Thursday, April 15

Thrush songs

There are four common thrushes found throughout England, and all are superb songsters.

The Blackbird has a beautiful, rich, throaty song (Apr, Herts).

(Apr, Herts)

The first three phrases:

The Song Thrush repeats its phrases (Apr, Herts).

First three phrases:

The Mistle Thrush song is similar to that of the Eastern Bluebird of North America (April, Herts).

(April, Herts)

The Robin has a somewhat melancholy song (Apr, Herts).

First three phrases:

Two Robins singing face to face with a high-pitched version of the song. These soft or whisper songs indicate a high level of aggression (Apr, Norfolk).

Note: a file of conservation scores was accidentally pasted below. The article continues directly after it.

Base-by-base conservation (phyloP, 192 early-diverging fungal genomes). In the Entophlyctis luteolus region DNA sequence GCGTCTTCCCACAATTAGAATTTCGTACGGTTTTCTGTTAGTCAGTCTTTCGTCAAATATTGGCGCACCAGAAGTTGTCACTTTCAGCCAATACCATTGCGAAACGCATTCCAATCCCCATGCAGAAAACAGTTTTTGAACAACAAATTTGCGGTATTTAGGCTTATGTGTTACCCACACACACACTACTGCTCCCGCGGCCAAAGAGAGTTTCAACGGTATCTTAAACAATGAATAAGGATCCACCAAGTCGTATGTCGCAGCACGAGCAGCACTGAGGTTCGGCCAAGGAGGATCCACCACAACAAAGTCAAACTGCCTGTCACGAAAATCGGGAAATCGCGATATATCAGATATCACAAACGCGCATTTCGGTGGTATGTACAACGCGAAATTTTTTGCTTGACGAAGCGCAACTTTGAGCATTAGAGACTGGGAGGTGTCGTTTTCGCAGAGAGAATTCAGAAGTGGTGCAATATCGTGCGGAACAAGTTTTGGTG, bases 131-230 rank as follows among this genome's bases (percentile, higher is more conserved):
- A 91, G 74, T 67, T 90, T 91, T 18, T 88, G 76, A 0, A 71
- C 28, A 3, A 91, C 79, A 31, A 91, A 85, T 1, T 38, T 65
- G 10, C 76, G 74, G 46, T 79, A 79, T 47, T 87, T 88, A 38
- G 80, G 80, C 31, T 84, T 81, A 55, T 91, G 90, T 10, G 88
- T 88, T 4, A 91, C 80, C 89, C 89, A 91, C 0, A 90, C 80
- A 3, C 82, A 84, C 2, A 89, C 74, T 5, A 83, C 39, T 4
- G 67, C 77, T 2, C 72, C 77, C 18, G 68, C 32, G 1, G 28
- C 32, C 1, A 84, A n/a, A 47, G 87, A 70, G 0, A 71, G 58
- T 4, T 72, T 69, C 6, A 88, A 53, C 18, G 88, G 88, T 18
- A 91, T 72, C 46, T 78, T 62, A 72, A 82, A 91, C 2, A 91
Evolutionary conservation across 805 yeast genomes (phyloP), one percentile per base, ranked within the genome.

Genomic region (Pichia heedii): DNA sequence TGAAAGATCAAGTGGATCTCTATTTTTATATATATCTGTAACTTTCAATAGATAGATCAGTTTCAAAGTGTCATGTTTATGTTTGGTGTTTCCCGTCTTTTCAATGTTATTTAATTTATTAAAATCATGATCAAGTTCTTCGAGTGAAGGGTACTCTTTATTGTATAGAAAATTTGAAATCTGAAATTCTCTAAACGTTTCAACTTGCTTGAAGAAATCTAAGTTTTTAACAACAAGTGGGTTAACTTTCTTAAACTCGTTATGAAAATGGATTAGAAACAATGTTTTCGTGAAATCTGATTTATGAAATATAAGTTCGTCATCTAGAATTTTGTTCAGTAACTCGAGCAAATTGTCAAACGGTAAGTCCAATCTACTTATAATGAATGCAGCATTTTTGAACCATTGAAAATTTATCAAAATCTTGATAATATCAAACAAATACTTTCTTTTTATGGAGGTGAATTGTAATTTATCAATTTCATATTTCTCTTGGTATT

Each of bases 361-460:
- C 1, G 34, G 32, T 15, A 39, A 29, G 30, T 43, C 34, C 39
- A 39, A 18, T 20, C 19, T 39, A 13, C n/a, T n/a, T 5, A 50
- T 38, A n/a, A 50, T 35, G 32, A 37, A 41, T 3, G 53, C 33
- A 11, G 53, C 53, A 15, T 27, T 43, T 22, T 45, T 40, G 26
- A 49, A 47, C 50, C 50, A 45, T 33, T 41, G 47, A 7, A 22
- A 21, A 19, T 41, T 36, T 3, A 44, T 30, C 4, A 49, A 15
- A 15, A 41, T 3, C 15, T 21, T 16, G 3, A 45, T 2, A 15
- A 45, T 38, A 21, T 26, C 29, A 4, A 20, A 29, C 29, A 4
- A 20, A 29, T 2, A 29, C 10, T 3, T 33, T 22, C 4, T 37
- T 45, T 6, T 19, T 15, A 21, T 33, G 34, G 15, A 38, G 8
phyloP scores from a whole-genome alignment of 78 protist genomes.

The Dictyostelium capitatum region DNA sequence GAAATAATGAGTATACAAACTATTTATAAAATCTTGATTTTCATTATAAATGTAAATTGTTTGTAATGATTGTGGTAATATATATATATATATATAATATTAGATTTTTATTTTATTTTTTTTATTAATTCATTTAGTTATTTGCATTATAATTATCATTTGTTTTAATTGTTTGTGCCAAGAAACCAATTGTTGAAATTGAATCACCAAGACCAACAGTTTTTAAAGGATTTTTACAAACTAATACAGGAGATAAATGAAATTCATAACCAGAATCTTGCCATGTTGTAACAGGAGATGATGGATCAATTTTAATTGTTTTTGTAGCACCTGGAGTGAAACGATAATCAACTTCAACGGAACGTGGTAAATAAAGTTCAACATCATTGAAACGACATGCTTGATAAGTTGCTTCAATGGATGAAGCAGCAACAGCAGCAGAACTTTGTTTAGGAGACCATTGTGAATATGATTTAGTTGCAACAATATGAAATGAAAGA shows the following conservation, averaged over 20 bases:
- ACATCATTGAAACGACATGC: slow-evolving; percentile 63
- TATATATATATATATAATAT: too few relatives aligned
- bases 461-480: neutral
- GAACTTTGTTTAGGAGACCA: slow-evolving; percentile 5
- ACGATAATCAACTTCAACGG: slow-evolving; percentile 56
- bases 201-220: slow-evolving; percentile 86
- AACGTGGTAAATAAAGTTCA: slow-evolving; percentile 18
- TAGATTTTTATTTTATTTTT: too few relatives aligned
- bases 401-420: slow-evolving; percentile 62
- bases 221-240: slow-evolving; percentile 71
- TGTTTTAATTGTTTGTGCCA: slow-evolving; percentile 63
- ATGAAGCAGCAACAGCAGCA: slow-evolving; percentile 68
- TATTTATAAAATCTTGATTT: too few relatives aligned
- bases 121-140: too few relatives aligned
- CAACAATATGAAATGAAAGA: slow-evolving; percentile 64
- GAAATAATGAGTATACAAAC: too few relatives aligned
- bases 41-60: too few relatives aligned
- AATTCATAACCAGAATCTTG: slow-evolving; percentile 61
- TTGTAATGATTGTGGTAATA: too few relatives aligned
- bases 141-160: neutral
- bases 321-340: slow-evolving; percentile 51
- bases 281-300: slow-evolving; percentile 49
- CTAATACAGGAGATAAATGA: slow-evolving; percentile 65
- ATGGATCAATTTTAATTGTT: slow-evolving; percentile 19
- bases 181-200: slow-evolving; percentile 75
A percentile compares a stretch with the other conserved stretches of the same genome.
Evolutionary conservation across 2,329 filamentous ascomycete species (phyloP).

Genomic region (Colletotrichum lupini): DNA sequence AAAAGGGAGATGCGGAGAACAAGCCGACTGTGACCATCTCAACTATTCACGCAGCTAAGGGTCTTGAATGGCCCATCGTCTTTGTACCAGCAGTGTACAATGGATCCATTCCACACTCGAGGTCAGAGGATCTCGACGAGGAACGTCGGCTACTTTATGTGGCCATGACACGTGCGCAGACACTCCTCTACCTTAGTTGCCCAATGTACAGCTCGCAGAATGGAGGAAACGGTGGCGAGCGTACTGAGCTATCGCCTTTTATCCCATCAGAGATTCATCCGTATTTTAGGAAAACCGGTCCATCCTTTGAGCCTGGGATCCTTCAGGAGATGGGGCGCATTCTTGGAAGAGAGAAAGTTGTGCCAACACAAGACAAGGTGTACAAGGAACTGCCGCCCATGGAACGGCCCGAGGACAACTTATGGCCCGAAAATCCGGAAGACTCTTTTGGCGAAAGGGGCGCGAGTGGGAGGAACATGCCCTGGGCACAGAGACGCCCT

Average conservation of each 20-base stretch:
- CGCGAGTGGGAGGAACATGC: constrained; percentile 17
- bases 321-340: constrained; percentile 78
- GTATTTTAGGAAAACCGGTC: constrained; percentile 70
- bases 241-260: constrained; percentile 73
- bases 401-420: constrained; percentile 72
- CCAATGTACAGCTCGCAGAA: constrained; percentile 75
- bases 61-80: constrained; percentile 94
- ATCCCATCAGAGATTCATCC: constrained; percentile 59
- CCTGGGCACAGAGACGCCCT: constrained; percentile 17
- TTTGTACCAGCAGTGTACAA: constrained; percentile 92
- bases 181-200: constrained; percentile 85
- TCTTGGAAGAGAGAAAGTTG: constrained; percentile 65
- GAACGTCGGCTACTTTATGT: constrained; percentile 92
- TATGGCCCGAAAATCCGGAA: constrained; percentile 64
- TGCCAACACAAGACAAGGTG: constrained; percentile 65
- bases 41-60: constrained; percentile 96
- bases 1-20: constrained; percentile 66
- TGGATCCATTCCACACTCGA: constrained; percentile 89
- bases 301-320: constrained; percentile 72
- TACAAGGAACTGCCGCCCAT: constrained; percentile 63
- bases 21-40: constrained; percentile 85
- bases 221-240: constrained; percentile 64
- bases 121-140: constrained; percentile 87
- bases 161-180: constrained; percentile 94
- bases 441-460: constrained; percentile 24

Here is a pair of Robins singing the full song in an aggressive situation, being in the same bush and chasing each other at times (Apr, Herts)

The famed Nightingale is confined to southeast England, and sings for only a short period of time, during May (May, Essex).

(May, Herts, 1979).

The first few phrases of the recording:

In early spring Redwing flocks become extremely noisy, with birds singing almost continuously. The song may be a plastic version, not yet crystallised.
single bird, high in an oak (Apr, Herts).

flock (April, Herts).

No comments: